Our last topic is that of books in vernacular. For practical purposes this unscientific expression means the Celtic and Teutonic families of speech; our period has nothing to show for the Romance languages. Most of what it seemed needful to say about Celtic literature in connection with learning has found a place in the chapter preceding this. It must be borne in mind that the evolution of fresh native literatures independent of learning transmitted by books is foreign to our subject; the fact that the really native product is in itself the best worth reading is irrelevant here. Famous poems such as the Tain Bo Cuailnge and Beowulf, and the Dream of the Rood, therefore have to be passed over, and such parts of the old Northern corpus of poetry as critics allow to be anterior to the year 1000.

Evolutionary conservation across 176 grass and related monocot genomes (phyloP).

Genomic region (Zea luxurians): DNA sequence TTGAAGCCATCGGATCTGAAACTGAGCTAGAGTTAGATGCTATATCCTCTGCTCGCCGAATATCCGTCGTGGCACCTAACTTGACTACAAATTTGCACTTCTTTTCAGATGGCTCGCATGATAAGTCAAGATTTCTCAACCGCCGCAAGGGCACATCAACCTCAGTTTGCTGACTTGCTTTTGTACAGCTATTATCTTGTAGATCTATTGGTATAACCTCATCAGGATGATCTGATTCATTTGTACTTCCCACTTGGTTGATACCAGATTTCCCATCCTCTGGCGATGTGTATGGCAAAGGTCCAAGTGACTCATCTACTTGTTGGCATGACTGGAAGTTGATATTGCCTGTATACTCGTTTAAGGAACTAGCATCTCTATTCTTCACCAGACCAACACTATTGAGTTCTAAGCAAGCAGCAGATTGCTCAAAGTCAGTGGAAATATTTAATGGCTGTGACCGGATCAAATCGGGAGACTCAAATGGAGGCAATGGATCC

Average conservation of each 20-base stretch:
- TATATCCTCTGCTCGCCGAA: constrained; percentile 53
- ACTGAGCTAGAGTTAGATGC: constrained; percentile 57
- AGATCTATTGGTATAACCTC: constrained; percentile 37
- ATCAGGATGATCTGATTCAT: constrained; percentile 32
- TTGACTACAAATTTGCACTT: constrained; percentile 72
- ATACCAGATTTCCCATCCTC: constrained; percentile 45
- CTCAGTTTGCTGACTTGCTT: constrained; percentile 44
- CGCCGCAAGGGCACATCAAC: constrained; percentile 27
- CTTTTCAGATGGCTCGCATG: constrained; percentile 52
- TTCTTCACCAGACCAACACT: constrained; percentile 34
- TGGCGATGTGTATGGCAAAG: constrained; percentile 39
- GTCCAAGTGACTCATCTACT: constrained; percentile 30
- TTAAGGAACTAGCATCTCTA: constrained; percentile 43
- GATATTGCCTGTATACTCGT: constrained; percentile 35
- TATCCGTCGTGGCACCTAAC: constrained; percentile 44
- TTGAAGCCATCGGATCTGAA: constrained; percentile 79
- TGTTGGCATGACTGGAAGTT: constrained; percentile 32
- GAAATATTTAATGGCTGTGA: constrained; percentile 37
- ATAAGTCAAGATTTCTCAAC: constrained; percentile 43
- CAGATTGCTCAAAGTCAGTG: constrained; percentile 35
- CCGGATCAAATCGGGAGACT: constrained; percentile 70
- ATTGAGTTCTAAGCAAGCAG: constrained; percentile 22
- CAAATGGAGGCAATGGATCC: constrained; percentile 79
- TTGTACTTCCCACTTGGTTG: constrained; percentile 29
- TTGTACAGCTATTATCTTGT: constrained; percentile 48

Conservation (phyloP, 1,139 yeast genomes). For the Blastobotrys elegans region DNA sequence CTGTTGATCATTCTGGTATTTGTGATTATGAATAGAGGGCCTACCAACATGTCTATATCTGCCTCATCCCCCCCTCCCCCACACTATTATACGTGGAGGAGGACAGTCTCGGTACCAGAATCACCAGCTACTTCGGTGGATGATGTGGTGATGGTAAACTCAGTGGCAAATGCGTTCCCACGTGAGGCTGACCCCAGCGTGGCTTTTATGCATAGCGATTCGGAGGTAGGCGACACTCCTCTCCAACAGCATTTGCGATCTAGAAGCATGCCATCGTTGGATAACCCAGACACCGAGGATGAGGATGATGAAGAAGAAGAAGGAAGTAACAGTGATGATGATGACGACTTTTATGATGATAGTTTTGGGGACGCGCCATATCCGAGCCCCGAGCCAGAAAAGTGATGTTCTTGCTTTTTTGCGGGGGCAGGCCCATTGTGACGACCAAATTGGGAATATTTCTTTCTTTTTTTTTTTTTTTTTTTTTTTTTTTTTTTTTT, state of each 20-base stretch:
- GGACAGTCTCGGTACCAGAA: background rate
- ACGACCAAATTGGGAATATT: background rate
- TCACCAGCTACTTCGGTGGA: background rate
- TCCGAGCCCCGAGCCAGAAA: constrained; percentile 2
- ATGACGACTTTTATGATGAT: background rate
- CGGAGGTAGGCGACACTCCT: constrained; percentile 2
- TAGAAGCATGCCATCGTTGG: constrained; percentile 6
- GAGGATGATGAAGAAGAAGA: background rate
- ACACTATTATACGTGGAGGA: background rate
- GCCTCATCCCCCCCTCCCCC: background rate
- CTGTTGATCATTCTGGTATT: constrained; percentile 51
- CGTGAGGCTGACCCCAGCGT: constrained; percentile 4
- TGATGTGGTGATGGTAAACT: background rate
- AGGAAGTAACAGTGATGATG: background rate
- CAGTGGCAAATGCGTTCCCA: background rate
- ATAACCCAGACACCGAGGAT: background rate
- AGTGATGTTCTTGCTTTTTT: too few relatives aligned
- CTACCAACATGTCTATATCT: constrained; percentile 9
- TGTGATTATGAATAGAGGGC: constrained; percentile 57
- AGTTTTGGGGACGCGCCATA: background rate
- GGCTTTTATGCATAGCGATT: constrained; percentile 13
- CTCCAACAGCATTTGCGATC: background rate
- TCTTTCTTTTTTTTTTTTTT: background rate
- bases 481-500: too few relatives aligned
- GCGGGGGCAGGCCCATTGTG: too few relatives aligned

Infinitely the largest place in these two centuries is occupied by the Anglo-Saxon writings. A certain number of poems assigned to the latter part of the eighth century are on themes derived from books. The Andreas of the Vercelli manuscript is from a text which is only forthcoming in scanty fragments of Latin, though we have it in Greek : there was also once a poem on the adventures of St Thomas in India, but it has disappeared; it was too fabulous for Aelfric to use as the basis of his Homily on the Apostle. Other Acts of Saints are drawn upon in the poems called Elene and Juliana. We have not the original that lies behind the Dialogue of Salomon and Saturn, but there was one, presumably in Latin, and a strange book it must have been. The Phoenix is in part at least a rendering of a poem attributed to Lactantius. One of the Genesis-poems that which is called Genesis B, and has been said to be anglicised from Old Saxon is held to be under obligations to the poems of Alcimus Avitus. The ninth century Homilies of the Vercelli and Blickling manuscripts, as has been said, present versions of and allusions to the Apocalypse of Thomas. The source oftenest employed for sermons is not unnaturally the homily-book of Gregory the Great, to whom Christian England owed so much.